The interaction between the government and the many societal interests takes place through interest groups. Therefore, analyzing them is of major importance for understanding the relationship between state and society. Interest groups not only provide an alternative to voting as political participation, or to being member of a political party, but, in some ways, they can provide a higher form of participation. Interest groups are helpful because they raise issues which are too detailed or specialized to be the concern of political parties or election campaigns (Wilson, 1990). 

The institutionalization of interest groups relies on collective action, meaning the set of behaviors based on involvement, outreach, advocacy and negotiation, through which social interests are formed, and political influence is being exercised. It is, therefore, about a complex range of differentiated behaviors, of individual or collective actors, while, most often, they associate cooperation with conflict (Balme, Chabanet, Wright, 2002). 

Lobbying is perceived and analyzed in direct connection with the democratic system of one society. Attention is being focused on the way in which interest groups can be integrated into the representative democratic systems “without destroying the democratic foundation of the decision-making mechanism” (Karr, 2008). In this context, “it is important to note the possible role and impact of the interest groups’ involvement in a democratic system, both theoretically and in terms of actual experience, through lobbying in the European Union” (Karr, 2008). 

It is necessary that there is a balanced integration of lobbying interests within the processes and structures of the representative democratic governance. This integration should, on the one hand, ensure that the various interests found in society can be organized and represented, in a substantial way, towards decision-making institutions and their officials, and help resolve a growing number of complex issues. On the other hand, democratic principles should be protected from the dominance of special interests, which, otherwise, would mock freedoms offered by democracy, and could lead to political decisions that would not put all interests in balance, nor would take into account, in one way or another, the common interest (Karr, 2008).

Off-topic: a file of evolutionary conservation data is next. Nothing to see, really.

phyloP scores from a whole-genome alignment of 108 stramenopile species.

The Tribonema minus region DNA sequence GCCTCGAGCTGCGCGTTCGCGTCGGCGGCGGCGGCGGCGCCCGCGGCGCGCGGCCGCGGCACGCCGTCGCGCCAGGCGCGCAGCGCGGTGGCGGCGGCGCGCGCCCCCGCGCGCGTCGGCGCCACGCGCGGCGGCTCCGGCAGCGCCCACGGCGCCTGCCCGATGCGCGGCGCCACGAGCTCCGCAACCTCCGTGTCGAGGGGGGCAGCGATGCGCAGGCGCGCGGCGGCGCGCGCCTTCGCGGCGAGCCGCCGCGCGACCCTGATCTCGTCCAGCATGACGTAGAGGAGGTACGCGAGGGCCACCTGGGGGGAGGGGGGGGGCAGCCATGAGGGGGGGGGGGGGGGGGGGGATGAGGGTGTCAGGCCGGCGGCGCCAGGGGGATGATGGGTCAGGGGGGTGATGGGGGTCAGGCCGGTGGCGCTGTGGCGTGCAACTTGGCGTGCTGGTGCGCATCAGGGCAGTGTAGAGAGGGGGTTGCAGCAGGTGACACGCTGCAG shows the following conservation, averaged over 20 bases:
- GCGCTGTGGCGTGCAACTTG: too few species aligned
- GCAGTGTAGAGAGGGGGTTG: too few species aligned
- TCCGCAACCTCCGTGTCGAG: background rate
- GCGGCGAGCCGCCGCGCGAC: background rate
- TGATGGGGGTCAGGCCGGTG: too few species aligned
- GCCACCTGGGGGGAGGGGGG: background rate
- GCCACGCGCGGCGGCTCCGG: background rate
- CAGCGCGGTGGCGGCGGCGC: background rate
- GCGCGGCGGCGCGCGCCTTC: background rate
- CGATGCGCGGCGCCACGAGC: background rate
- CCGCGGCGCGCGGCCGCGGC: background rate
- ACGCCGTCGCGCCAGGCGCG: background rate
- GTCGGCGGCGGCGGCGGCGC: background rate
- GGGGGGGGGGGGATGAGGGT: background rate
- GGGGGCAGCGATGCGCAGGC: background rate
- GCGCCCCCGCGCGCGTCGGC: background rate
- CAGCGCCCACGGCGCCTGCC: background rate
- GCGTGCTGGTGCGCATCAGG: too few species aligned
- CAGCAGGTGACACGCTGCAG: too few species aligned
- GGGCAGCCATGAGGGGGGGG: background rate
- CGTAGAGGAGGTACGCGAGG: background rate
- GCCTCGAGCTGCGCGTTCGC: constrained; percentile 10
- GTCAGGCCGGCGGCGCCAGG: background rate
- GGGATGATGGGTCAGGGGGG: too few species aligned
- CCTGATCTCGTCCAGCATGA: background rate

Ideally, lobbying should be ‘integrated, in a sustainable manner, in a representative democracy’, while the concept of ‘legitimate lobbying interests’ in a democratic society should be developed; lobbying should be perceived as a ‘pertinent part of the modern political system’ (Karr, 2008). Democratic representativeness is a fundamental feature of ‘the multi-level European civil society’, as part of a governance system based on central-peripheral multiplied structures. European civil society – this “new constellation of peripheries that are intertwined, which react and interact in the poly-center of the European governance – is the mediation space of the EU actors’ interests representing their electoral constituency (the voters), in a direct exchange and negotiation process with the European decision-making structures” (Trenz, 2011). Including in the decision-making process all stakeholders that may be affected by a political decision is a fundamental principle of a democratic political debate. The inclusion of each interest is, therefore, a key-issue for the democratic quality of the decision-making. Deliberative democracy requires that all arguments are equally included and considered for the development of public policies (Friedrich, Nanz, 2007). However, it is “problematic to take into account arguments in the case of interest groups being disadvantaged in terms of resources and their level of organization” (Friedrich, Nanz, 2007).